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What is an Israeli Settlement?

Sondra Oster Baras - 26 August 2019

The biblical region of Judea and Samaria was given to Abraham, Isaac, Jacob and their descendants, forever, 4000 years ago. Today Jews have returned to their ancient homeland in fulfilment of ancient biblical Prophecies. These Jewish communities, otherwise known as ‘settlements’, are located in the very heartland of Biblical Israel. Following are frequently asked questions about these communities:


Why Have Israelis Built These Communities?

Because God called His people to ‘settle the land’.
“I will settle people on you as in the past and will make you prosper more than before.” Ezekiel 36:11

Judea and Samaria is the biblical name for the centre of the Holy Land, also called the Mountains of Israel. The media refers to this area as the ‘West Bank’. The residents of these areas otherwise referred to as ‘settlers’ are fulfilling prophecy and pointing the way for the rest of the Jewish people back to their roots.

What is a Settlement?
It is a city, town or village established by brave, Jewish pioneers in the Land of Israel. The early Zionists established ‘kibbutz’ and ‘moshav’ settlements in the Galilee and the Negev. Since 1967, settlement activity has focused on the biblical areas of Judea and Samaria. In most cases, a settlement community is established on a barren rocky hilltop where no one had lived for thousands of years. In some cases, such as Shiloh, communities are established on the original site of an ancient Jewish city.
In others such as Hebron and Gush Etzion, a Jewish community is established on the site of an older community destroyed by Arab armies during or just prior to Israel’s War of Independence.

How Does a Settlement Get Started?
The first communities were established in the 1970s as small military outposts that were later turned over to families who committed themselves to live and develop the land for security purposes. Others began with a nucleus of families in tents or caravans (mobile homes), laying the foundations for what later became residential communities or cities. The larger urban communities were developed as a result of careful government planning and support. In all cases, the Government of Israel authorised and encouraged the creation of the community, lending assistance for infrastructure and development.
With the exception of some of the newest neighbourhoods, all communities have built permanent housing and public buildings, including schools and synagogues. Some communities are structured as an agricultural ‘moshav’ where the common work benefits the whole community; others, called ‘yishuv’, are more like suburban neighbourhoods in the USA. All have daycare centres to assist working parents. A community can be as small as twenty families or large enough to have a university and industrial park.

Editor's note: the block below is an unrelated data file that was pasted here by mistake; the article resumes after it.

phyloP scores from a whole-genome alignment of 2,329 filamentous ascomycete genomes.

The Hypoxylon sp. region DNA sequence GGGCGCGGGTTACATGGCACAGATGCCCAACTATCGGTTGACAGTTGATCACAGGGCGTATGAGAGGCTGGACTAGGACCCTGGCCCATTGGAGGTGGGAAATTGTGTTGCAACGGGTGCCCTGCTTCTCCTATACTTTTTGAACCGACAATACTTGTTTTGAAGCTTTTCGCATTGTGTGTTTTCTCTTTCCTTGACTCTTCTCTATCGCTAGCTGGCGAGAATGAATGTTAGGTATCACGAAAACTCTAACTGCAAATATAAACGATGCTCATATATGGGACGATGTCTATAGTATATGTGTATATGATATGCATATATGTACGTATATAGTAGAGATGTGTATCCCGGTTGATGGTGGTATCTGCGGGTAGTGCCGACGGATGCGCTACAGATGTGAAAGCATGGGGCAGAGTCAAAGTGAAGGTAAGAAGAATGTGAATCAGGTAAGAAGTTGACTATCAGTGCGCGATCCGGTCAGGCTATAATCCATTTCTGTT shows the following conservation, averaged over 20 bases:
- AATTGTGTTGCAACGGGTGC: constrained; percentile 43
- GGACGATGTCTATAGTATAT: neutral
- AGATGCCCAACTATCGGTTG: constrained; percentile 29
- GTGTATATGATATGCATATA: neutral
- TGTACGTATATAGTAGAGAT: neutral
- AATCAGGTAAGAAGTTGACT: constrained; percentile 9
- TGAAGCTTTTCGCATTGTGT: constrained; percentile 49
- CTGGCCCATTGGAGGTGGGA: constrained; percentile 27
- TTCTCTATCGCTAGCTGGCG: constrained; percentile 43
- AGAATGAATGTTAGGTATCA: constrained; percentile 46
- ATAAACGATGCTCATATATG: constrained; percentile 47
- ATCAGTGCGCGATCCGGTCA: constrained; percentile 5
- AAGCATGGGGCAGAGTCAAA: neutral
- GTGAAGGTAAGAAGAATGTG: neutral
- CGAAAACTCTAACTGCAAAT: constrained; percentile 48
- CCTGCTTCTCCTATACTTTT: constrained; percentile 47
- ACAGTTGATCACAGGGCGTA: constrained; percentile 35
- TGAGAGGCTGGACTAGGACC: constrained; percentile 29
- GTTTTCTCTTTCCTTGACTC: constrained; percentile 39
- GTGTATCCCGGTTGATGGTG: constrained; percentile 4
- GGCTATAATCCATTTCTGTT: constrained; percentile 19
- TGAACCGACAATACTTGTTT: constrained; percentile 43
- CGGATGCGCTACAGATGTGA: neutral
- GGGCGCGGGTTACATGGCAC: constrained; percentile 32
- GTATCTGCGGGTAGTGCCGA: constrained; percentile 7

What Does the Bible Say?
The biblical region of Judea and Samaria was given to Abraham, Isaac, Jacob and their descendants, forever, 4000 years ago. Because of sin, disobedience and lack of belief, most Jews were driven from the land around 70 AD. However, there were always some Jews living in the land and Jews around the world have prayed to God three times a day, each day, to return His people to Zion. The prophets foretold the ingathering of the exiles and the rebuilding of the Land in the latter days. (Ezekiel 36, Amos 9 to mention a few).

In 1948, Israel was reborn as a sovereign nation and in 1967 the ‘West Bank’ was reunited with the rest of the nation in the prophetic, miraculous Six-Day War. Although Jordan occupied Judea and Samaria for 19 years and Egypt occupied the Gaza Strip during the same period, there was never any attempt to form a Palestinian State at this time. The land remained barren until the Jews returned to cultivate it. This is truly the fulfilment of prophecy.

Why Does CFOIC Support the People of Judea and Samaria?
In 1993 and again in 1995, Israel transferred significant territory to the Palestinian Authority, in accordance with the Oslo Accords. Israel entered into this so-called peace process in the hopes that territorial withdrawal would ultimately bring peace and prosperity to an area that has known so much killing and bloodshed. Many political and religious leaders, however, warned that the withdrawals ran counter to God’s plan for the Jewish nation and would only weaken Israel in future confrontations with her enemies.

Christian Friends of Israeli Communities (CFOIC Heartland) was established in 1995 in response to the Oslo Process. Christians around the world were deeply troubled by Israel’s major territorial concessions and felt drawn to the people that stood on the forefront of Israel’s territorial battle – the people of Judea and Samaria. CFOIC provided a much-needed vehicle for Christians to become better informed about events in Israel, particularly with regard to the Jewish communities in the heartland of biblical Israel, to visit these areas and become personally connected to the people living there, and to provide practical support for vital community needs.

CFOIC Heartland is not an evangelising ministry but rather aims to build bridges of love and mutual respect between Christians and Jews. CFOIC Heartland brings unconditional support to the Jewish communities and partners with the dedicated pioneers of Biblical Israel to fulfil Biblical prophecy.


Christians for Israel supports the work of CFOIC Heartland. You can support their important work by making a donation.

 

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